Clarence Gonstead

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Clarence Gonstead
Born (1898-07-23)July 23, 1898
Willow Lake, South Dakota
Died October 2, 1978(1978-10-02) (aged 80)
Mount Horeb, Wisconsin
Resting place Mount Horeb, Wisconsin
Nationality American
Alma mater Palmer School of Chiropractic
Occupation Chiropractor
Years active 1923–1978
Known for chiropractic technique
Home town Primrose, Wisconsin
Title Doctor
Spouse(s) Elvira (Meister) Gonstead

Clarence Selmer Gonstead (July 23, 1898 – October 2, 1978) was a chiropractor and the creator of the Gonstead technique. He established a large chiropractic facility in Mount Horeb, Wisconsin.

Early life[edit]

Clarence Gonstead was born in Willow Lake, South Dakota on July 23, 1898, the son of Carl and Sarah Gonstead. A few years later, his family moved to a dairy farm in Primrose, Wisconsin. As a boy, Gonstead was interested in repairing tractors and early automobiles, something that would come in handy later in life.

At the age of 19, Gonstead was bedridden with rheumatoid arthritis.[1] After exhausting all other medical methods, his aunt sought help from a chiropractor named J. B. Olson in Madison, Wisconsin. After some chiropractic care, Gonstead could walk again. This inspired Gonstead to become a chiropractor himself. He would later enroll in the Palmer School of Chiropractic in Davenport, Iowa.

Gonstead continued work as an automotive engineer in Madison and later Racine. The job allowed him to save enough money to pay for school, but more importantly, it taught him basic mechanical engineering concepts that he would later apply to his chiropractic practice.

While enrolled in the Palmer School of Chiropractic, Gonstead became a member of the chiropractic fraternity Delta Sigma Chi.[2] Gonstead earned a Doctor of Chiropractic degree in 1923 and returned to his native Wisconsin. He would first practice with Olson, the man who inspired him to become a chiropractor, before establishing a practice in Mt. Horeb, Wisconsin. His younger brother Merton would join his practice in 1929 for a few years before starting his own practice. Clarence would remain a sole practitioner for the next twenty years.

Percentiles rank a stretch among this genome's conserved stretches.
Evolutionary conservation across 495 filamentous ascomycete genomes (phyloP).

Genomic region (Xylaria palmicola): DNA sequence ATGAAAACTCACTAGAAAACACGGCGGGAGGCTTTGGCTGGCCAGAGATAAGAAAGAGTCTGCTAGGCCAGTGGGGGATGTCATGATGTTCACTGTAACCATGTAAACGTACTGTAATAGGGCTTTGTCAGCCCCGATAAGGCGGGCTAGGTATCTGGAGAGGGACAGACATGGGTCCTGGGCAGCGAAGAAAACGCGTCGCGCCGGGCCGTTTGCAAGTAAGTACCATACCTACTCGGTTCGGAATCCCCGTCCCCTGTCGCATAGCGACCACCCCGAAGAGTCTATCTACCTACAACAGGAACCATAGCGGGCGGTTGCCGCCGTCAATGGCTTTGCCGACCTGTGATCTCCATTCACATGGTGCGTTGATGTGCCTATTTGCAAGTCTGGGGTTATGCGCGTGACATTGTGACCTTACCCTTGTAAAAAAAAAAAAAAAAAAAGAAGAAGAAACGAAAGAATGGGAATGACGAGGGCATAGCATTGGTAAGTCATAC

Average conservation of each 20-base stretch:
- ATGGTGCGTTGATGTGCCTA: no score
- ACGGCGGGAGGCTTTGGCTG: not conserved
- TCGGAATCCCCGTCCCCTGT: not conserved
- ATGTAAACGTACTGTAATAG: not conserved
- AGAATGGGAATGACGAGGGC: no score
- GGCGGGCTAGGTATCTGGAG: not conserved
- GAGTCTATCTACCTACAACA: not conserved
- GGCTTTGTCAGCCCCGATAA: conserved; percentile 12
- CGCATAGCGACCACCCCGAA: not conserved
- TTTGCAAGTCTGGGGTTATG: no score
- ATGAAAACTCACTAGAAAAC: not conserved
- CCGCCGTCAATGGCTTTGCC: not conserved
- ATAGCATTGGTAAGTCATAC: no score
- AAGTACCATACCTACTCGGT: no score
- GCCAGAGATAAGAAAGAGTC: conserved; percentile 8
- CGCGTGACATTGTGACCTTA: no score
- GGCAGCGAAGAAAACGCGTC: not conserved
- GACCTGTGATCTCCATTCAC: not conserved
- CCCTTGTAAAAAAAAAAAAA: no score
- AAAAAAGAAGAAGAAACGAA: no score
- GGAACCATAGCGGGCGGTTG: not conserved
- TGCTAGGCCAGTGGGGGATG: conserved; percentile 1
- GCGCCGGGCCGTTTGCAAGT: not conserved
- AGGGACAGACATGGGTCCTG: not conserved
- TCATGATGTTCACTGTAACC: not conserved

Gonstead's method of chiropractic practice was an extension of his training at the Palmer School of Chiropractic. While Gonstead was a student, school president B.J.Palmer began promoting the neurocalometer (NCM), a chiropractic invention of chiropractor Dossa Evins.[3] Gonstead assisted in various efforts to improve the quality of these two instruments.

In the 1940s Gonstead became a consultant for Electronic Development Laboratories (EDL). EDL made the original Nervoscope, a competitor device to the NCM. Over the years, Gonstead helped the company define the device's sensitivity, parameters, and function. Gonstead also worked with various X-ray companies to optimize full-spine 14x36 X-ray exposure, primarily the use of split screens to account for varying patient density on the lateral film.[4]

Gonstead is recognized for applying basic mechanical principles first learned as an auto mechanic to analyzing the spine by using weight-bearing X-ray films. He used his expertise to develop an original chiropractic technique that proved to be successful in treating patients.[citation needed] Gonstead later taught other chiropractors his techniques in a series of seminars.

Gonstead's first office was one of the first chiropractic offices that was not a home office. It was located above the bank building in downtown Mount Horeb, Wisconsin.[5] In 1939, Gonstead built the first Gonstead Chiropractic Clinic (or second office) in downtown Mount Horeb. In 1964 he opened a second clinic just outside of Mount Horeb which treated 300 to 400 patients per day. It was designed by John Steinmann.[6] The next year, 1965, a motel was constructed next to the clinic to accommodate out-of-town patients and chiropractors attending his seminar.

Colleagues began visiting Gonstead to observe his methods beginning in the late 1940s. In 1954, a formal program started that led to an organized seminar series. Over the next few years, a group of professional teachers helped to organize a formal teaching system, leading to an ongoing seminar program that offers classes across the country.

Later life[edit]

In 1974, Gonstead sold his clinic and seminars to Alex and Doug Cox. He died on October 2, 1978, at the age of 80. His clinic continues operation under the ownership of the non-profit C.S. Gonstead Chiropractic Foundation.[7]

See also[edit]


  1. ^ "". Retrieved 2012-08-13. 
  2. ^ [1][dead link]
  3. ^ Moore J (1995). "The neurocalometer: watershed in the evolution of a new profession." Chiropr Hist 15 (2): 51–54
  4. ^ Amman, M (2007) "The Machines and Tools of Clarence Gonstead, DC." Chiropr Hist 27 (2): 55–58.
  5. ^ C.S. Gonstead and the Gonstead Clinic[dead link]
  6. ^ John Steinmann Mid Century Modern Milwaukee December 2011
  7. ^ C.S. Gonstead Chiropractic Foundation[dead link]

External links[edit]